The Local Governing Body
To the Editor:
For many years an employment agreement has become an increasingly common fact of life for local government managers. While all the right-to-terminate the services of the manager-at-will does in fact exist, the agreement provides at the very least, a framework for administrator-governing-body relations. If one were to check, members of ICMA Report, having such agreements with their governing bodies are many:
* Attracts better qualified candidates.
* Allows more amicable relations.
* Limits personality clashes.
* Allows for reasonable transition periods.
Basically a "resolution of understanding" enacted by the elected governing body.
An employment agreement is a great help in clarifying expectations of the elected body and the new administrator. It could also be of great help when it comes time to evaluate.
However, it should be stated, different roles belong to the governing body and the manager. The manager does not develop or own policy by law. The duty of policy belongs to those elected only, no matter what type of policy or procedure to include any given ordinance. The two have distinctly different jobs. A manager is to work within the already established policy and cannot change policy based on public comment.
If the public does not like what policy or an ordinance permits, then the select board is the place to go and get it changed.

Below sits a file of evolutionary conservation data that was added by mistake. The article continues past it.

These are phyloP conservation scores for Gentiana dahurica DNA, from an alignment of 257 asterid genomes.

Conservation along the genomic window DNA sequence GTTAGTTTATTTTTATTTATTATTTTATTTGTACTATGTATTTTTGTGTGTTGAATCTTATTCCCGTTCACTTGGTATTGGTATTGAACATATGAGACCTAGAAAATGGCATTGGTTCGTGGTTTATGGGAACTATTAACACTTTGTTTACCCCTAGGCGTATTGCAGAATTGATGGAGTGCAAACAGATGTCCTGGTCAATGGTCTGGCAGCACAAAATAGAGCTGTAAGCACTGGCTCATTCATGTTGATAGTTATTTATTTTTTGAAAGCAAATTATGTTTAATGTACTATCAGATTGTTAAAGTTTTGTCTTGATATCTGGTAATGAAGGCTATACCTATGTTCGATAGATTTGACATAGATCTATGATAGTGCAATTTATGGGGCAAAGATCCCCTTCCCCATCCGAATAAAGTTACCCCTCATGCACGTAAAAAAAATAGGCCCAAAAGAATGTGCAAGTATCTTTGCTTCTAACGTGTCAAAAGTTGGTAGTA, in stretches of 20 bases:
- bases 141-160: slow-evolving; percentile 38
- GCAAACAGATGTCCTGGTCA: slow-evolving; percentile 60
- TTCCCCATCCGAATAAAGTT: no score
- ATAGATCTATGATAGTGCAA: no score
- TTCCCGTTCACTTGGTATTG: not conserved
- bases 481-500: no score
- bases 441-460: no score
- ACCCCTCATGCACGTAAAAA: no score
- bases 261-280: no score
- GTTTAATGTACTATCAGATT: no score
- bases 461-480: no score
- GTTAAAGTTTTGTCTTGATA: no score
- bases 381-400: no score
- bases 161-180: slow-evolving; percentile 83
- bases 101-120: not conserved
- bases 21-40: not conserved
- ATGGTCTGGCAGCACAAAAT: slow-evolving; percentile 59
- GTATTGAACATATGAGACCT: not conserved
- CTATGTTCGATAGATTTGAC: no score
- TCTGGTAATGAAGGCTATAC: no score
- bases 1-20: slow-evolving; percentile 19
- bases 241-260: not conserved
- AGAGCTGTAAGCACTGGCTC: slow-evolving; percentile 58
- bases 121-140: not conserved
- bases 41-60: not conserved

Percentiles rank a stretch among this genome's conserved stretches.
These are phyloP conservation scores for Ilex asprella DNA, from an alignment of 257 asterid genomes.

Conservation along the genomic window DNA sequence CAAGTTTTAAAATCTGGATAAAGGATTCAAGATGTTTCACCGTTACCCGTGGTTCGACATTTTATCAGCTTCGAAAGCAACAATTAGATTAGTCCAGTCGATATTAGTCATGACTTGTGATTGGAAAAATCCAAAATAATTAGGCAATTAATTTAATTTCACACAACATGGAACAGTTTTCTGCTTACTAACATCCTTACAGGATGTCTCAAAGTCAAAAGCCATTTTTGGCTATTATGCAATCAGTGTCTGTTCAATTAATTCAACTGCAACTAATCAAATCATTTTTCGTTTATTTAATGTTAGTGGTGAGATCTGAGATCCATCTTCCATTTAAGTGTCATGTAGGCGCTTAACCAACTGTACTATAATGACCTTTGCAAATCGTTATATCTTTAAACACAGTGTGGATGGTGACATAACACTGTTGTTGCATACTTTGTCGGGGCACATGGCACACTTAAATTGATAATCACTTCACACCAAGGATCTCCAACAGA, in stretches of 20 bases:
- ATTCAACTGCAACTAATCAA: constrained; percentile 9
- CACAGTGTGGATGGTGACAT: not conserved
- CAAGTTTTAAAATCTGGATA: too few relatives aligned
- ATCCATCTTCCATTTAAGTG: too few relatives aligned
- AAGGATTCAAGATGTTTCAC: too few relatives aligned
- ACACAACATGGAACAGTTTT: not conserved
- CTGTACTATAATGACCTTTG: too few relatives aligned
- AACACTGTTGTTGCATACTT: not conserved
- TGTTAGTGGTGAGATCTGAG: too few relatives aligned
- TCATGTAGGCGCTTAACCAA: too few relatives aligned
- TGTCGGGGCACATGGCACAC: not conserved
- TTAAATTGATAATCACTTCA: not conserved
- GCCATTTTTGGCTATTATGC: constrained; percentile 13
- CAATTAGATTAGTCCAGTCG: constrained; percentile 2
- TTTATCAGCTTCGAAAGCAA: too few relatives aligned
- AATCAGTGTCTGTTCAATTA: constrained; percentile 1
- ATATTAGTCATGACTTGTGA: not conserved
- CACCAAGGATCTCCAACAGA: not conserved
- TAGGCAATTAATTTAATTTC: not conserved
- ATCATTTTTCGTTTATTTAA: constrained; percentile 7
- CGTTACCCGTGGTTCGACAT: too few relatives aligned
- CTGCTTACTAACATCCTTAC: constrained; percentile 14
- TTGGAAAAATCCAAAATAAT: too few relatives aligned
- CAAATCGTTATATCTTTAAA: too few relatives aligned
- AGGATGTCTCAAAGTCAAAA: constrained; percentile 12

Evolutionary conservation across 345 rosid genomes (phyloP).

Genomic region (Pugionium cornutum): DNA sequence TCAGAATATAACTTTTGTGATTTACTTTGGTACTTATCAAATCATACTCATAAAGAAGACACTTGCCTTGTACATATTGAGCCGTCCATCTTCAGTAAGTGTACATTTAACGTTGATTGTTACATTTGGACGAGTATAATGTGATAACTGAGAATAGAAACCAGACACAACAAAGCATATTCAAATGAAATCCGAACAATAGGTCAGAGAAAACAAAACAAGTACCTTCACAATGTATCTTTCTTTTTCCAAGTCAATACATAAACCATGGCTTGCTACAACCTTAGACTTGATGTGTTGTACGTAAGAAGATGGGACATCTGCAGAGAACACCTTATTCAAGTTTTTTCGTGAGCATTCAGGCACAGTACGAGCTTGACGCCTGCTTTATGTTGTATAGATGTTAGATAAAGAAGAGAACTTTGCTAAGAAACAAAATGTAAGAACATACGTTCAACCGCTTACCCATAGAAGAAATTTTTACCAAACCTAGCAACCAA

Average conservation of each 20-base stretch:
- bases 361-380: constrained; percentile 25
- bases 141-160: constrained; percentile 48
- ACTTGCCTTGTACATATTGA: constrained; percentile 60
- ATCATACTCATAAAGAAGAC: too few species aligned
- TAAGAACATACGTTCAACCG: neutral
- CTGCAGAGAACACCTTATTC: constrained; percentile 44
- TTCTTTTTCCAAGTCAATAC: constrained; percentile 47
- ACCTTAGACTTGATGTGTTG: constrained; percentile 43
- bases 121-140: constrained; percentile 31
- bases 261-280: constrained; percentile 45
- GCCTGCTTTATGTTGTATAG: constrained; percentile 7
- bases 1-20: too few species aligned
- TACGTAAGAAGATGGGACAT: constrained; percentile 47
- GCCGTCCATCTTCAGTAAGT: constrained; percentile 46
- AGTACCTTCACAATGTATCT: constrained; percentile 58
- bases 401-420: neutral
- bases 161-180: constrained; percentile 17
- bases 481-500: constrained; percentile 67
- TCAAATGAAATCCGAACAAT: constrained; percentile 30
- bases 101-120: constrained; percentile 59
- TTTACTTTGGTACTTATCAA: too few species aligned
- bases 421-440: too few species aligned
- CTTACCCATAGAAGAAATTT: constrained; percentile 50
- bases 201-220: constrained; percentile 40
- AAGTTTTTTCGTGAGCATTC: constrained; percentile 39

Understand your elected officials are your governing officials. Oftentimes the governing body will disagree with conclusions of others; but while it might appear as contrary, it is their right while in office, based on the written information they have - whether legal principles, statues both state, federal and codes.
Forward thinking of voters can make a big change come March elections!
The role of a lawyer in local government can be that of an advocate making selective points, but even lawyers who have done their job can only offer his or her opinion. The opinion is only a window of interpretation of a given section of law, that could well differ from another or for that matter, from that, of a judge.
Remember - never allow yourself to be bullied by threats of litigation, unconstitutional taking and other bluster and bailiwick, which may come your way. You're elected to do your job and to do it right.
St. Johnsbury, Vt.